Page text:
Papers from any relevant discipline are particularly encouraged to facilitate a multi-disciplinary discussion.

The conference is aimed equally at postgraduate students, early career researchers and established academics.

The keynote session on Thursday September 5th, will be delivered by Edward Anson, Distinguished Professor of History at the University of Arkansas-Little Rock,and Waldemar Heckel, Research Fellow in the Centre for Military and Strategic Studies at the University of Calgary.

There will also be a public afternoon workshop involving experimental history in recreating a sarissa phalanx using replica weapons.

Please send an abstract of 300 words and a brief bio to the organizer, Graham Wrightson ( ) BEFORE March 30th 2024.

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Were Hessians Really Mercenaries?

grassy pastures separated by woods on a cool cloudy day
On these plains above Jena in 1806, the Prussian army was having a really bad day. Photo by Sean Manning, October 2016

In my first book, I talked about how ‘mercenary’ is more a moral and political term than a neutral category. People use different names like allies, volunteers, professionals, Private Military Companies, and mercenaries depending on their moral and political stance on those soldiers (in ancient Greece or Sir Charles Oman’s England, this was deeply tied up in aristocratic suspicion of anyone who had to work for a living). A year or two ago, military historian Alex Burns made a similar point about Hessian soldiers in the American Revolutionary War.

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Cross-Post: Zerjadtke on Linen Armour

Professor Michael Zerjadtke of has dealt with the problems with publishing by self-publishing a book on his and his students’ experiments reproducing ancient linen armour. It is available on Amazon for EUR 14,99 which is much more affordable than a book from a German academic press!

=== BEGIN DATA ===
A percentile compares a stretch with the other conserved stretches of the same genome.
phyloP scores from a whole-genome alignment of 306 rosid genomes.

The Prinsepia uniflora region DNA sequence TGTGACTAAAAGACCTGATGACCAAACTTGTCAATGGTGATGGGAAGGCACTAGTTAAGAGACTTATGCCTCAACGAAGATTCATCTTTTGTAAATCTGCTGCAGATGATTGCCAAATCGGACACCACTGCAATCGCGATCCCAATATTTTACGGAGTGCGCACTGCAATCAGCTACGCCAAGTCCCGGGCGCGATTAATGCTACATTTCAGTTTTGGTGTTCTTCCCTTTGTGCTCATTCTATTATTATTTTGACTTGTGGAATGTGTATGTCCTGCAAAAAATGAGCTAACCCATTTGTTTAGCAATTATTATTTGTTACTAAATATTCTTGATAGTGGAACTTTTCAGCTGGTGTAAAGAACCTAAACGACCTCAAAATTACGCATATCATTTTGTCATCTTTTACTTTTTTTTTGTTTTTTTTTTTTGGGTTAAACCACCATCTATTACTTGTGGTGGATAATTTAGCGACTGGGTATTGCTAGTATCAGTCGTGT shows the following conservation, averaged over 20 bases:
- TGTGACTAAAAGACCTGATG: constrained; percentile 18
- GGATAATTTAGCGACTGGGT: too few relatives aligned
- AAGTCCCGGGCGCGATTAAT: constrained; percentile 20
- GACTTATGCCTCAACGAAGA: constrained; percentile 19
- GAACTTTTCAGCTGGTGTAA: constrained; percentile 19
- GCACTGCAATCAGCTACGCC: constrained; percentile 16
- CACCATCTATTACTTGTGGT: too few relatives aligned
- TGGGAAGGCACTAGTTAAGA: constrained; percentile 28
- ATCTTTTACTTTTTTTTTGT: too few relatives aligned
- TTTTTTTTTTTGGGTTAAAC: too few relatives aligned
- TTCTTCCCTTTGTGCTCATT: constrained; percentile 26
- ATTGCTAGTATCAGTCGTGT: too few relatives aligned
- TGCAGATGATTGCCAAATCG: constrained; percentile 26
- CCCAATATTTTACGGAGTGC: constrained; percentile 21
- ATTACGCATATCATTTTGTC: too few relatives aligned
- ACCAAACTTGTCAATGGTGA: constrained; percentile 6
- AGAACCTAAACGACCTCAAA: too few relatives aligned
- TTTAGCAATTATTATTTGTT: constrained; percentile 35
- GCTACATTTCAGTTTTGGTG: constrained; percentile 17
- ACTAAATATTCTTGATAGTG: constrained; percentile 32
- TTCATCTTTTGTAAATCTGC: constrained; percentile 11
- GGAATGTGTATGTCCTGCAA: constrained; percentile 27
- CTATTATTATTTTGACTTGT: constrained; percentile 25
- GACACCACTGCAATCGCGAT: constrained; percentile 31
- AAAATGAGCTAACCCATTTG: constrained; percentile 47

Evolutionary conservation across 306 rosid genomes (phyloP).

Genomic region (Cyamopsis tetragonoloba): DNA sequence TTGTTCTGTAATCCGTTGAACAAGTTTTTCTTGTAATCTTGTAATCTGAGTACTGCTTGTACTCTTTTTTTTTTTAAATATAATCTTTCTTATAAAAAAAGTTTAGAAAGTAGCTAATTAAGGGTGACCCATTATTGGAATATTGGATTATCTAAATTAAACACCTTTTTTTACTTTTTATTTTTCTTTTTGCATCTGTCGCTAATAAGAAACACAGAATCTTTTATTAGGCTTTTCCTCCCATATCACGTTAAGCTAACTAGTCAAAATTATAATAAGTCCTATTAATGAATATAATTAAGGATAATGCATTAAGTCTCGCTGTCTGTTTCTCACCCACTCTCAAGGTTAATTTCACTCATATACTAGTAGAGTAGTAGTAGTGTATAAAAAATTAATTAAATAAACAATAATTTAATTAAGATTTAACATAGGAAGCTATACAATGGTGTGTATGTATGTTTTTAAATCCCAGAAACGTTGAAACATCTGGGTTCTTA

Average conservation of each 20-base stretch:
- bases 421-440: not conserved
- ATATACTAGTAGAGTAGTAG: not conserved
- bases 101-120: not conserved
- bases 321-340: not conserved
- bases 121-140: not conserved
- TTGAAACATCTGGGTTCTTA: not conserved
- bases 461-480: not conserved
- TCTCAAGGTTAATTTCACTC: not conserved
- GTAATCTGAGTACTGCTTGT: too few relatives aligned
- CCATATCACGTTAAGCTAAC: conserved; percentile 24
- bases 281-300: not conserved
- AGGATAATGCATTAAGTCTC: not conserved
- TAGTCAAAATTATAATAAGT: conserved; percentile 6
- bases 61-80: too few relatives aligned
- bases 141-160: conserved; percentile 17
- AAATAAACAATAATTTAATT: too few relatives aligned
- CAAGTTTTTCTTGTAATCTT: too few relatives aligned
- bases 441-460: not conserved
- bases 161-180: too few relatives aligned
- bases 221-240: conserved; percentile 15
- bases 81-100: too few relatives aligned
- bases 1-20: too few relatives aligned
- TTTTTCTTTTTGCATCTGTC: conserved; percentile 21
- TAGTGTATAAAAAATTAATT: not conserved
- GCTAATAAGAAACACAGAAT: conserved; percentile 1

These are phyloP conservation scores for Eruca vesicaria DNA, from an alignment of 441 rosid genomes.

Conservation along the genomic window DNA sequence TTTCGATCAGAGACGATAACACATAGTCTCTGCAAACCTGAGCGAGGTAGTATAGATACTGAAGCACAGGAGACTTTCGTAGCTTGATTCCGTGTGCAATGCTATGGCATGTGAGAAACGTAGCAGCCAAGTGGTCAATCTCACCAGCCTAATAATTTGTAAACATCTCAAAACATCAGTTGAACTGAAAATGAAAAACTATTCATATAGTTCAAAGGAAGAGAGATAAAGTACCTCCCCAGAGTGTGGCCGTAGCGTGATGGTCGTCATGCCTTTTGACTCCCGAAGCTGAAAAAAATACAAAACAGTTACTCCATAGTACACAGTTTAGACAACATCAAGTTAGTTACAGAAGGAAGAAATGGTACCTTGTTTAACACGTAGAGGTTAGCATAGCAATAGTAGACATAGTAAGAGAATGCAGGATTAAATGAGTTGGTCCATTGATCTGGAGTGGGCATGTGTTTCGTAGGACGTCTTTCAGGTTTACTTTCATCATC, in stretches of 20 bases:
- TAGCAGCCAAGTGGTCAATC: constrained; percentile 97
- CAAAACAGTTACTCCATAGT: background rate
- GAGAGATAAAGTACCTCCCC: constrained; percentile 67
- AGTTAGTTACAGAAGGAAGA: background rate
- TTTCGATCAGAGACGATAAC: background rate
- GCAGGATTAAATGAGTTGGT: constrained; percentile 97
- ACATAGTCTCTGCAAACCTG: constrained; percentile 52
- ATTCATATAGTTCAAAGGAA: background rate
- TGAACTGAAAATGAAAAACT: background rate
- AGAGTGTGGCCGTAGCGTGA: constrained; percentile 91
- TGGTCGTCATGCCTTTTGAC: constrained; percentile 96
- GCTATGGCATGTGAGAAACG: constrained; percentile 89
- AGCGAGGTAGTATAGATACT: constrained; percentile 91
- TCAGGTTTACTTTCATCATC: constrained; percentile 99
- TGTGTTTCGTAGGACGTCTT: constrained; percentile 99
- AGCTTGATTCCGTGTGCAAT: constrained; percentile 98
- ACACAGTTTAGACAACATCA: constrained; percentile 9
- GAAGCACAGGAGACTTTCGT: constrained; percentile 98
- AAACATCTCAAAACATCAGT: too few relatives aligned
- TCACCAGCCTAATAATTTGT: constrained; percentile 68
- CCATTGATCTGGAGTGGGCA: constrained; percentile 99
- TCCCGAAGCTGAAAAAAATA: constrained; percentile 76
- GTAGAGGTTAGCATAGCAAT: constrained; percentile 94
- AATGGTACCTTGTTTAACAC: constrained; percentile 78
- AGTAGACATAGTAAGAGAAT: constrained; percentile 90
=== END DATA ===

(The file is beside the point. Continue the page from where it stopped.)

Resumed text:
Der griechische Leinenpanzer im experimentalarchäologischen Versuch: Eine Zwischenbilanz des Hamburger Projektes mit Ausblick zum Hoplitenschild (Books on Demand, 2024) ISBN 978-3758315619 (Publisher’s Webpage) (

the cover of "Der griechische Leinenpanzer" with two replica shield boards and two replica armours against a white wall
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How Much Did a Garment Cost in the Bronze Age?

a colour photo of the stone remains of the temple of Dendur in a glass-roofed space at the Metropolitan museum of art.  The temple consists of a stone gateway, the stone foundation of the front wall, and a one-chamber sanctuary with a two-column porch
Egypt gave the US a temple from the reign of Augustus and it is glorious There is now a video about the Temple of Dendur (have not seen it)

I have posted about the cost of a shirt in fifteenth-century England, and the price of a tunic in the time of emperor Constantine. That is not the earliest date which we can explore! Writing on scraps of stone from Egypt and clay tablets from Ugarit tell us how much a garment cost in the Late Bronze Age around 1500 to 1100 BCE.